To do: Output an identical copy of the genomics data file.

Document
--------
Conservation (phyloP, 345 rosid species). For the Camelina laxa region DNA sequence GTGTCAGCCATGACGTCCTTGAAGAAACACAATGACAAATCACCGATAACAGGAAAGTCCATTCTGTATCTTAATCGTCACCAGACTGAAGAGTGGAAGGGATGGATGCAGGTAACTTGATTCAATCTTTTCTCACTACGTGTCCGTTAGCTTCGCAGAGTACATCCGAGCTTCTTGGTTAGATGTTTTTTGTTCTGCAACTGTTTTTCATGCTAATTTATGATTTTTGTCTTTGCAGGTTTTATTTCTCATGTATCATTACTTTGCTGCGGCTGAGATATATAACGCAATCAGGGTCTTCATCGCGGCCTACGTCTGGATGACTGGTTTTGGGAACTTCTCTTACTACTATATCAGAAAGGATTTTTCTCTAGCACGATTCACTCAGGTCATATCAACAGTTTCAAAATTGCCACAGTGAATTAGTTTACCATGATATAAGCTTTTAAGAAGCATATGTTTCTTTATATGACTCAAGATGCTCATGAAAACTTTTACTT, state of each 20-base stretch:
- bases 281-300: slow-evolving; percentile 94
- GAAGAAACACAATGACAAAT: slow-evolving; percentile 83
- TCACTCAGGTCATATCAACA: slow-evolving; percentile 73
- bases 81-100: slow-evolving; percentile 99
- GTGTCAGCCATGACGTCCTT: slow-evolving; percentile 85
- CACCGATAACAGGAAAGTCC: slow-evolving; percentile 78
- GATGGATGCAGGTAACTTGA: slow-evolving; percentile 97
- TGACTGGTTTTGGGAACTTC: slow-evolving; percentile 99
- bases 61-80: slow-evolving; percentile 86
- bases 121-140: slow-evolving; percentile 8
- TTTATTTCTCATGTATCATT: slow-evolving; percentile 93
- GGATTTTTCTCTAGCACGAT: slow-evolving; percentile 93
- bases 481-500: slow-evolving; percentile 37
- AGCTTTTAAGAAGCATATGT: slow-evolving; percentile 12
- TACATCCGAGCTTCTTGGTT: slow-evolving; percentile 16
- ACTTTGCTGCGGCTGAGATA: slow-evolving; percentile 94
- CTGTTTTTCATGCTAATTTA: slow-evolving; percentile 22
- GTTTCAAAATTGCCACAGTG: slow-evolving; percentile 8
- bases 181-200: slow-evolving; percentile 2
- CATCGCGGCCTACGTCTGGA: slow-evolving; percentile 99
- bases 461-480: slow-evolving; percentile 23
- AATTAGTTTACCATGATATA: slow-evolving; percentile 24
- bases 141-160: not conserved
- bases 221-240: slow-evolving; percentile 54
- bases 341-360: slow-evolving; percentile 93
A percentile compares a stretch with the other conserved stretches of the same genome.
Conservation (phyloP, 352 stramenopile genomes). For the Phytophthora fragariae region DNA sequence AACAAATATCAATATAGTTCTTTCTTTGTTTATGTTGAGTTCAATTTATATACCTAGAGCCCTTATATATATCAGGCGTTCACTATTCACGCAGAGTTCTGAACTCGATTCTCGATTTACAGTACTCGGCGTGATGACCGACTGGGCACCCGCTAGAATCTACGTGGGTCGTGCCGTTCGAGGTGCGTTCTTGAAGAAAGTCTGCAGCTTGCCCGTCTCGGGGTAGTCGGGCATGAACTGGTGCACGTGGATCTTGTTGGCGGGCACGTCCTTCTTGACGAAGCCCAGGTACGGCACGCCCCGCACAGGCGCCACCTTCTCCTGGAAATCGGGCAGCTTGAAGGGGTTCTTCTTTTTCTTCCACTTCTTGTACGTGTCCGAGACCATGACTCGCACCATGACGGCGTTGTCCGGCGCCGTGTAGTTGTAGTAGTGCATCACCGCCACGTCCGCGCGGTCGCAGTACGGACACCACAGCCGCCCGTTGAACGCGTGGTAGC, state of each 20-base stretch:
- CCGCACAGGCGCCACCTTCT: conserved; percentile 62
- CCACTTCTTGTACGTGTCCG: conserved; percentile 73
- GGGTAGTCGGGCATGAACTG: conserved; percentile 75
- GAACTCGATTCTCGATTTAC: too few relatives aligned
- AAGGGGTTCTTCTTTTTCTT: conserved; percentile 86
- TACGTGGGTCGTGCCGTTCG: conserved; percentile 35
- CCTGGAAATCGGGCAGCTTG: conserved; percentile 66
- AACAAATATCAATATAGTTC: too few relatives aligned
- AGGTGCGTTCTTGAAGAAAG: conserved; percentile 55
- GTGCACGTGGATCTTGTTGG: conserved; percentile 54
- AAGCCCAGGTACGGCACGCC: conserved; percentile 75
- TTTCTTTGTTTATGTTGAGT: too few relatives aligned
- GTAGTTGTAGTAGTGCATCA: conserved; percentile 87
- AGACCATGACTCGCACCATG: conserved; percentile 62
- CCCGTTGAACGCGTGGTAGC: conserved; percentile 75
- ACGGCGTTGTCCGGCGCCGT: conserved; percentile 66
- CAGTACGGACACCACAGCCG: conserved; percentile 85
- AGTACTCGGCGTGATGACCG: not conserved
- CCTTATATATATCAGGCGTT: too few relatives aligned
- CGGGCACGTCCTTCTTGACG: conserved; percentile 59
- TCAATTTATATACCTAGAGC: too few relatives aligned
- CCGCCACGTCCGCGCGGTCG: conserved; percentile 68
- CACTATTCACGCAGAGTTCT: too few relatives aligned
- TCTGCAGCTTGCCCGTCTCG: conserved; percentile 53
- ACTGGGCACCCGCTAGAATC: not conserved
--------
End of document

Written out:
Conservation (phyloP, 345 rosid species). For the Camelina laxa region DNA sequence GTGTCAGCCATGACGTCCTTGAAGAAACACAATGACAAATCACCGATAACAGGAAAGTCCATTCTGTATCTTAATCGTCACCAGACTGAAGAGTGGAAGGGATGGATGCAGGTAACTTGATTCAATCTTTTCTCACTACGTGTCCGTTAGCTTCGCAGAGTACATCCGAGCTTCTTGGTTAGATGTTTTTTGTTCTGCAACTGTTTTTCATGCTAATTTATGATTTTTGTCTTTGCAGGTTTTATTTCTCATGTATCATTACTTTGCTGCGGCTGAGATATATAACGCAATCAGGGTCTTCATCGCGGCCTACGTCTGGATGACTGGTTTTGGGAACTTCTCTTACTACTATATCAGAAAGGATTTTTCTCTAGCACGATTCACTCAGGTCATATCAACAGTTTCAAAATTGCCACAGTGAATTAGTTTACCATGATATAAGCTTTTAAGAAGCATATGTTTCTTTATATGACTCAAGATGCTCATGAAAACTTTTACTT, state of each 20-base stretch:
- bases 281-300: slow-evolving; percentile 94
- GAAGAAACACAATGACAAAT: slow-evolving; percentile 83
- TCACTCAGGTCATATCAACA: slow-evolving; percentile 73
- bases 81-100: slow-evolving; percentile 99
- GTGTCAGCCATGACGTCCTT: slow-evolving; percentile 85
- CACCGATAACAGGAAAGTCC: slow-evolving; percentile 78
- GATGGATGCAGGTAACTTGA: slow-evolving; percentile 97
- TGACTGGTTTTGGGAACTTC: slow-evolving; percentile 99
- bases 61-80: slow-evolving; percentile 86
- bases 121-140: slow-evolving; percentile 8
- TTTATTTCTCATGTATCATT: slow-evolving; percentile 93
- GGATTTTTCTCTAGCACGAT: slow-evolving; percentile 93
- bases 481-500: slow-evolving; percentile 37
- AGCTTTTAAGAAGCATATGT: slow-evolving; percentile 12
- TACATCCGAGCTTCTTGGTT: slow-evolving; percentile 16
- ACTTTGCTGCGGCTGAGATA: slow-evolving; percentile 94
- CTGTTTTTCATGCTAATTTA: slow-evolving; percentile 22
- GTTTCAAAATTGCCACAGTG: slow-evolving; percentile 8
- bases 181-200: slow-evolving; percentile 2
- CATCGCGGCCTACGTCTGGA: slow-evolving; percentile 99
- bases 461-480: slow-evolving; percentile 23
- AATTAGTTTACCATGATATA: slow-evolving; percentile 24
- bases 141-160: not conserved
- bases 221-240: slow-evolving; percentile 54
- bases 341-360: slow-evolving; percentile 93
A percentile compares a stretch with the other conserved stretches of the same genome.
Conservation (phyloP, 352 stramenopile genomes). For the Phytophthora fragariae region DNA sequence AACAAATATCAATATAGTTCTTTCTTTGTTTATGTTGAGTTCAATTTATATACCTAGAGCCCTTATATATATCAGGCGTTCACTATTCACGCAGAGTTCTGAACTCGATTCTCGATTTACAGTACTCGGCGTGATGACCGACTGGGCACCCGCTAGAATCTACGTGGGTCGTGCCGTTCGAGGTGCGTTCTTGAAGAAAGTCTGCAGCTTGCCCGTCTCGGGGTAGTCGGGCATGAACTGGTGCACGTGGATCTTGTTGGCGGGCACGTCCTTCTTGACGAAGCCCAGGTACGGCACGCCCCGCACAGGCGCCACCTTCTCCTGGAAATCGGGCAGCTTGAAGGGGTTCTTCTTTTTCTTCCACTTCTTGTACGTGTCCGAGACCATGACTCGCACCATGACGGCGTTGTCCGGCGCCGTGTAGTTGTAGTAGTGCATCACCGCCACGTCCGCGCGGTCGCAGTACGGACACCACAGCCGCCCGTTGAACGCGTGGTAGC, state of each 20-base stretch:
- CCGCACAGGCGCCACCTTCT: conserved; percentile 62
- CCACTTCTTGTACGTGTCCG: conserved; percentile 73
- GGGTAGTCGGGCATGAACTG: conserved; percentile 75
- GAACTCGATTCTCGATTTAC: too few relatives aligned
- AAGGGGTTCTTCTTTTTCTT: conserved; percentile 86
- TACGTGGGTCGTGCCGTTCG: conserved; percentile 35
- CCTGGAAATCGGGCAGCTTG: conserved; percentile 66
- AACAAATATCAATATAGTTC: too few relatives aligned
- AGGTGCGTTCTTGAAGAAAG: conserved; percentile 55
- GTGCACGTGGATCTTGTTGG: conserved; percentile 54
- AAGCCCAGGTACGGCACGCC: conserved; percentile 75
- TTTCTTTGTTTATGTTGAGT: too few relatives aligned
- GTAGTTGTAGTAGTGCATCA: conserved; percentile 87
- AGACCATGACTCGCACCATG: conserved; percentile 62
- CCCGTTGAACGCGTGGTAGC: conserved; percentile 75
- ACGGCGTTGTCCGGCGCCGT: conserved; percentile 66
- CAGTACGGACACCACAGCCG: conserved; percentile 85
- AGTACTCGGCGTGATGACCG: not conserved
- CCTTATATATATCAGGCGTT: too few relatives aligned
- CGGGCACGTCCTTCTTGACG: conserved; percentile 59
- TCAATTTATATACCTAGAGC: too few relatives aligned
- CCGCCACGTCCGCGCGGTCG: conserved; percentile 68
- CACTATTCACGCAGAGTTCT: too few relatives aligned
- TCTGCAGCTTGCCCGTCTCG: conserved; percentile 53
- ACTGGGCACCCGCTAGAATC: not conserved